Eataly brings a new bag of tricks to the Las Vegas Strip

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Exclusive to Eataly Las Vegas, the Chef's Table enables guests to book a private cooking lesson and meal with the Italian market's executive chef.
Exclusive to Eataly Las Vegas, the Chef's Table enables guests to book a private cooking lesson and meal with the Italian market's executive chef. Photo Credit: Francisco Lupini/Eataly USA
Sarah Feldberg
Sarah Feldberg

Nicole Brisson is grocery shopping on the Las Vegas Strip. The executive chef of Eataly Las Vegas, she's collecting ingredients as she moves around the sprawling new complex, which opened Dec. 27 at the Park MGM. First a stop at La Salumeria to pick up a selection of Italian cheeses and paper-thin strips of prosciutto and mortadella. Then a trip to the market for basics: Sardinian canned tomatoes; bucatini by Premiato Pastificio Afeltra, which has been making pasta since 1848; and Ligurian olive oil, pressed by a company so obsessed with quality, they include the GPS location of the olive trees in some of their pressings.

Grocery shopping complete, Brisson brings her basket of goodies to a tiny open kitchen with a handful of seats at the center of the store and market. While we sip on wine and nibble her selected cheeses, she gets to work, narrating each step of the cooking process as she moves from cutting board to burner to pasta cooker and back again. Half an hour later, dinner is served: a beautiful plate of bucatini all'Amatriciana made for a small party of guests by the executive chef herself.

That experience is called the Chef's Table, an intimate cooking lesson and meal that can be customized to fit diners' tastes and budget, whether they want a $65 sampling of wine and cheese or a $450 four-course meal with caviar and wine pairings. The experience is also exclusive to Las Vegas, a new Eataly offering developed just for the Strip.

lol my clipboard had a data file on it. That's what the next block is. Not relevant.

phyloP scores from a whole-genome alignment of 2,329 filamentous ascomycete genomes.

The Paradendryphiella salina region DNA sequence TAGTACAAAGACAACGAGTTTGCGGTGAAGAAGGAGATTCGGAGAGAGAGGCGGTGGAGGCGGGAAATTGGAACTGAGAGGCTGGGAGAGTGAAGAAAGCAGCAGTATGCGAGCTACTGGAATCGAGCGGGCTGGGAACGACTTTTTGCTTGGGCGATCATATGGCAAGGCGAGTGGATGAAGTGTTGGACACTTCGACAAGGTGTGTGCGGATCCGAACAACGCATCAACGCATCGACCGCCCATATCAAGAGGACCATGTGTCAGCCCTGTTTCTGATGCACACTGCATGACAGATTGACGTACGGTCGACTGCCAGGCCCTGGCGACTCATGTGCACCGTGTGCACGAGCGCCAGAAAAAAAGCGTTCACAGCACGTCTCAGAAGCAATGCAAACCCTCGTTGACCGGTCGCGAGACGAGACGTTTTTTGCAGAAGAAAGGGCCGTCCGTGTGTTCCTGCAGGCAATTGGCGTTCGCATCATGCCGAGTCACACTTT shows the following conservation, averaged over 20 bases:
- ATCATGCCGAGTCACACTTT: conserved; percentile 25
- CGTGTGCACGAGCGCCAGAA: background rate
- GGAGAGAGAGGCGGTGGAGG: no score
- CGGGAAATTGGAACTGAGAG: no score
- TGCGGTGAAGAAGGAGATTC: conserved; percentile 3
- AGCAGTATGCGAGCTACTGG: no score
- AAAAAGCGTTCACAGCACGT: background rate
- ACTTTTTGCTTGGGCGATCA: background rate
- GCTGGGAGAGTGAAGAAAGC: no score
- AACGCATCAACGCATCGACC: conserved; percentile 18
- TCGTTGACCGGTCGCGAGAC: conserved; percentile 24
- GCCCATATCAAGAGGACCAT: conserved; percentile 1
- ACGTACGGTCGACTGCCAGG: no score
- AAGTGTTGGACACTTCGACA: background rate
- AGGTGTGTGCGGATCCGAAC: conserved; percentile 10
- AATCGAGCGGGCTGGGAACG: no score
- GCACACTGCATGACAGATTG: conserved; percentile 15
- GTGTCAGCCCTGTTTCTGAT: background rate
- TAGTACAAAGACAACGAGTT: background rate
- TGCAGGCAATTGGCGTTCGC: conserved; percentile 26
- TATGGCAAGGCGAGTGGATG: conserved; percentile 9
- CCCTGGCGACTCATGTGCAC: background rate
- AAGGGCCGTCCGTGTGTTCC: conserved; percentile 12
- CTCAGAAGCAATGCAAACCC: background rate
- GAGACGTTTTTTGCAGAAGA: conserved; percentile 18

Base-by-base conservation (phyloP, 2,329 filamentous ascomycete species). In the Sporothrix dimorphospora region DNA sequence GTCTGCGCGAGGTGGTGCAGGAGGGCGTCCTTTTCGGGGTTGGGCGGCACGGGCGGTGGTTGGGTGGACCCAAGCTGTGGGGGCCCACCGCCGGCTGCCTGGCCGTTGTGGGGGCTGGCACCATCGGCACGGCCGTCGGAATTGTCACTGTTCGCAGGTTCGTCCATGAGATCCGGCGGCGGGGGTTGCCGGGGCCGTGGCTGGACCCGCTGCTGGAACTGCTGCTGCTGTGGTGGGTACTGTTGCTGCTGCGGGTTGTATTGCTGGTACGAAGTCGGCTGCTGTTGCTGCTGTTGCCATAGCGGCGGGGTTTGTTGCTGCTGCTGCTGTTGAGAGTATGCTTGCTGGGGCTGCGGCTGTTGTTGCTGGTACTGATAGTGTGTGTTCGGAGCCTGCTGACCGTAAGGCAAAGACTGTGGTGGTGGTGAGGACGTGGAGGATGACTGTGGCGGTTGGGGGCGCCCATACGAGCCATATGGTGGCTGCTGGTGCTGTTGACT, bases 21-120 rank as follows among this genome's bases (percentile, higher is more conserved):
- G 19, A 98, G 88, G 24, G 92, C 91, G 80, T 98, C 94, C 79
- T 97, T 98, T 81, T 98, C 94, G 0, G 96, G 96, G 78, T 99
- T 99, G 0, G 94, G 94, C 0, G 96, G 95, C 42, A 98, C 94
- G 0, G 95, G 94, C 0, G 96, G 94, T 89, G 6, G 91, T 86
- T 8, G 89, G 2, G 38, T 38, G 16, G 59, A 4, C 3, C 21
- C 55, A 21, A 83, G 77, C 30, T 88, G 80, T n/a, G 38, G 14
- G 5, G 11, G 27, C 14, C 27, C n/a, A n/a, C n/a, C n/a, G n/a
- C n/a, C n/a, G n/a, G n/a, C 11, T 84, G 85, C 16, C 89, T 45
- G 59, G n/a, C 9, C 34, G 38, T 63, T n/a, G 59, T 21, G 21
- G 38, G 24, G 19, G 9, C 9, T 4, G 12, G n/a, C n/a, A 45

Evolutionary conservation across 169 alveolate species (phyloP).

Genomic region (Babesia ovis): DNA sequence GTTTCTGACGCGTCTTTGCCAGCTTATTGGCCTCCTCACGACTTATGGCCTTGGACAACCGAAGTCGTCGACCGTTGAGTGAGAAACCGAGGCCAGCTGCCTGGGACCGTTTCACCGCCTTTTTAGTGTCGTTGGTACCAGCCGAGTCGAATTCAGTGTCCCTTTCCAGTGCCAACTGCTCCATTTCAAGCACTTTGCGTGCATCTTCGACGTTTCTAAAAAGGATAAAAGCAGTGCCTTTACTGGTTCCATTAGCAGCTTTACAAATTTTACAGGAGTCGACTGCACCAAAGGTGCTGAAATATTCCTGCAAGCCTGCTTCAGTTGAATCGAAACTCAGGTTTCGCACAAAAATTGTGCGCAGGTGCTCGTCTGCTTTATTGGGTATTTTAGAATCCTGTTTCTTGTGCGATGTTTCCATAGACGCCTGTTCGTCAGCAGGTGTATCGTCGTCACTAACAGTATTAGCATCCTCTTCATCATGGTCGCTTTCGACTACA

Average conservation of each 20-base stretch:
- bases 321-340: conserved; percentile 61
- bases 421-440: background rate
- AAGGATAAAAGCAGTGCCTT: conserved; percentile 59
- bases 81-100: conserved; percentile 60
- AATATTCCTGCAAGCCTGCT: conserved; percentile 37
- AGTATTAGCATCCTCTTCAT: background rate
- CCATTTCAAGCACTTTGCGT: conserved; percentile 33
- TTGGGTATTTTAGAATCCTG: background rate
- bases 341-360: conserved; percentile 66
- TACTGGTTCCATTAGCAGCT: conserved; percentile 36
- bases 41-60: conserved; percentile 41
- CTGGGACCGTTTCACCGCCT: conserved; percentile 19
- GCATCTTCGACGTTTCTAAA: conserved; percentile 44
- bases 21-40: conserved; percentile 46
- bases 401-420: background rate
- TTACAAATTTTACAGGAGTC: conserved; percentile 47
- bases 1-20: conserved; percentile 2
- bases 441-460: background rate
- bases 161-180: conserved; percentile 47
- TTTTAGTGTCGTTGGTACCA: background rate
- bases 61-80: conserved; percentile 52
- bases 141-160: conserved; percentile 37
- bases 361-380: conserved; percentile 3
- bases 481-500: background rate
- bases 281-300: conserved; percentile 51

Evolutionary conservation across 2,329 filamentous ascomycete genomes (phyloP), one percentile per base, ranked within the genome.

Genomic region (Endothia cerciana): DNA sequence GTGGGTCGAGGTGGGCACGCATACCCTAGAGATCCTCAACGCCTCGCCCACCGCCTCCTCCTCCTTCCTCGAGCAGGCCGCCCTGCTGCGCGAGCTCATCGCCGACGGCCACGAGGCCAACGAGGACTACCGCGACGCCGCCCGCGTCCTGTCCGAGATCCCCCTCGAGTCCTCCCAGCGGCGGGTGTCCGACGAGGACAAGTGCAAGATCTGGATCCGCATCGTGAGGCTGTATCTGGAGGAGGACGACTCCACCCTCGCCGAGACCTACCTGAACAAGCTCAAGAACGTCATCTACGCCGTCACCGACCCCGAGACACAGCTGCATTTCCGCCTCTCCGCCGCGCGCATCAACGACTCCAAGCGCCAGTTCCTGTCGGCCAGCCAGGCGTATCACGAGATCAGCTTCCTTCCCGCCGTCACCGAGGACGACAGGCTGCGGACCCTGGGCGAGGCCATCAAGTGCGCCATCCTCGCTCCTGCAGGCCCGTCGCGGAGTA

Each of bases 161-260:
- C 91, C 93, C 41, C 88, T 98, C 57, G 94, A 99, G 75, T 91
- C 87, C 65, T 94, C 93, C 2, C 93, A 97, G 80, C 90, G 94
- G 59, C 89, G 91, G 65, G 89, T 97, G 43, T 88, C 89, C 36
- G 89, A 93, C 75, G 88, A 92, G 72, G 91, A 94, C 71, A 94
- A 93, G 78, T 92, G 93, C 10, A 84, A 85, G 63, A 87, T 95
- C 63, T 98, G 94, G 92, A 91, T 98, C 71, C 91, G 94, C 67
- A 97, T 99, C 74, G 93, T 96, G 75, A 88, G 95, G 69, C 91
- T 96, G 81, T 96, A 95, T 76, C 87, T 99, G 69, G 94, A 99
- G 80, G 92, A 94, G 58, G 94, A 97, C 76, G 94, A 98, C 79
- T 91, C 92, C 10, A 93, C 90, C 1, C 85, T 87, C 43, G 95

And it's not the only element of Eataly Las Vegas that differs from other locations around the country and the world. While most Eataly outposts have a strong grocery element, where visitors can pick up imported treats to cook and try at home, the Strip location shrinks down the market in favor of more in-store enticements.

At Cucina del Mercato, another only-in-Vegas development, market stalls selling steaks, seafood and fresh pasta don't just offer their wares to go. If you like, they'll cook and plate them for you, for a $15 surcharge. Sure, you can sit down for dinner at La Pizza and La Pasta restaurant, but you can assemble your own Italian feast, moving between the Mercato counters to pick up a fresh fish crudo, ravioli and a steak to share.

That flexibility is what makes Eataly such a good fit for the Strip, where visitors often want to grab a quick bite without committing to a sit-down meal or arrive with large parties with different tastes and priorities. At the Park MGM, the Italian market functions as the resort food court, without a soggy fry or limp salad in sight.

Eataly also serves as the Strip-facing entrance of the Park MGM, welcoming guests off Las Vegas Boulevard with counters serving Nutella crepes and fresh pastries. That means the market never totally closes, although for now the only element that stays open throughout the night is Gran Caffe Milano, a bar serving drinks from noon to 7 a.m. Late-night food is on its way in the coming months, after the opening of Manzo on Feb. 13.

The final piece of the Eataly Las Vegas puzzle, Manzo is an upscale restaurant inspired by a classic Italian butcher shop and centered around a wood-burning grill running on a combination of white oak, applewood and coal. Most of the dishes will be cooked on that grill, using ingredients sourced as often as possible from around Nevada and nearby states. That makes Manzo another concept exclusive to Eataly Las Vegas (though it shares a name with a restaurant at Eataly NYC Flatiron) and another way the Italian market is making a home for itself on the Strip.

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